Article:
In recent weeks, millions of women around the world have shared their experience of sexual harassment on social media with the hashtag #metoo. What began as “the Harvey Weinstein scandal” has now implicated public figures around the world, from French ex-ministers to US state senators, and even the UK’s Defence Secretary Michael Fallon. Figures suggest almost 50% of women in the EU experience some form of sexual harassment at work; the figures are similar in most major Western democracies.
1) Governments must get their houses in order
If government is to try and initiate a shift away from an insidious culture of acceptance, it should start by setting an example.
But instead, the US Congress has passed laws exempting itself from good practices found in other large workplaces: since 1995, accusers can only file lawsuits if they agree to months of mediation and counselling. Furthermore, nationally only 37 of 99 state legislative chambers have a written policy on sexual harassment, and those policies differ substantially in effectiveness. One place that does this well is New York, which drafted new policies after sexual harassment led to the resignation of Assemblyman Vito Lopez in 2013. The state now hires independent investigators with employment law expertise to handle claims, and these investigators report back to a legislative committee.
In the UK, the thousands of staff employed on the parliamentary estate – whether researchers, secretaries, or IT workers – also don’t have standard protections. Staff are hired directly by MPs – who are self-employed, and therefore have no overarching HR system to access if they are concerned about their boss’s behaviour. There is currently no transparent or binding grievance procedure for sexual harassment, and nobody to carry out independent adjudication – it’s the political parties themselves, which have strong incentives to cover up any scent of scandal, that deal with complaints.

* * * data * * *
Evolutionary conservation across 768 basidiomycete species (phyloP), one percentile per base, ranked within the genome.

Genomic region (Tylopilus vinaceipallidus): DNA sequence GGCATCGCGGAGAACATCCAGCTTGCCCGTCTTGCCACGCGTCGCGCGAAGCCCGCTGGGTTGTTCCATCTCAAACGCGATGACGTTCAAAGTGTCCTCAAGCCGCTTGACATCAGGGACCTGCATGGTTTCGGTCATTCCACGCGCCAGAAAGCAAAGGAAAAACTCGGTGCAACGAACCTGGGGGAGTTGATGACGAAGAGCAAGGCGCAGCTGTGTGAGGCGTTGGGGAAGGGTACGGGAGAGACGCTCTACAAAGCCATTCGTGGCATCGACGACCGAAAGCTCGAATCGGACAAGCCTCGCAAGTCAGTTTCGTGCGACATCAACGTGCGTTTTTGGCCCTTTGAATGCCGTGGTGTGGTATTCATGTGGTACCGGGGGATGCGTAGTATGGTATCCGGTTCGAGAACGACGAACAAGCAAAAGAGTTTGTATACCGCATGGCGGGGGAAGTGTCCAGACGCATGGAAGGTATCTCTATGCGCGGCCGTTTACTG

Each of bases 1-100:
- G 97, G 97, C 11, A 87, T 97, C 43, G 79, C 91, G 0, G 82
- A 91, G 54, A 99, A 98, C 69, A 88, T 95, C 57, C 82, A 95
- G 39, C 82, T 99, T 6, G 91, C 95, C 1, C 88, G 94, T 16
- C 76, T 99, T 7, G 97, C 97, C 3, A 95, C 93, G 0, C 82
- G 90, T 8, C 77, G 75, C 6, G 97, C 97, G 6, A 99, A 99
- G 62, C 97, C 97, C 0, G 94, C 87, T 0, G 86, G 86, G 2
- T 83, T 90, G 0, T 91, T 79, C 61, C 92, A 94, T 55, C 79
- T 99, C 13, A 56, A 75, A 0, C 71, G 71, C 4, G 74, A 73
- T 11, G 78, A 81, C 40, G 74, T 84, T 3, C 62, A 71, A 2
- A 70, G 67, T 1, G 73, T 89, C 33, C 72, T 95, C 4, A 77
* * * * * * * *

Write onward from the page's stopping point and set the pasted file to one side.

Already, in the wake of the scandal, things in Westminster are starting to change. Cross-party leaders have now agreed to implement a new staff complaints system in the new year, which will ensure those subjected to sexual harassment have greater HR support and will be able to formally file complaints through an independent process. For now, an existing helpline will begin to offer face-to-face support for staff with immediate concerns.
There are also suggestions for setting up an independent body to oversee politician’s conduct, and others have pointed to the need for independent sexual harassment specialists as a permanent support team for victims. When David Cameron was prime minister, backbench MPs rejected his proposal to introduce a binding code of conduct for MPs due to fears of “central control”; this could be attempted again while the iron is hot.
2) Those with power should get sexual harassment training
One challenge to changing workplace cultures is a lack of clarity around what sexual harassment actually is – both among the mainly male managers in public and private sector organisations, and throughout society as a whole. Last year, a US government task force found that when people were simply asked if they had experienced workplace sexual harassment, just one in four said yes. But when specific acts of harassment were mentioned, including sexual coercion or crude jokes, 60% of women said they had experienced it.
To help solve this, government should encourage – or mandate – large companies to provide compulsory, comprehensive sexual harassment training for managers and supervisors. Short of legislating, government bodies should at least set the example. The US Congress so far has resisted making anti-harassment training mandatory, and only 800 out of tens of thousands of employees have taken the 20-minute online tutorial staff are urged to follow. But now, congressional leaders – including House Minority Leader Nancy Pelosi – are seriously backing training for Congress.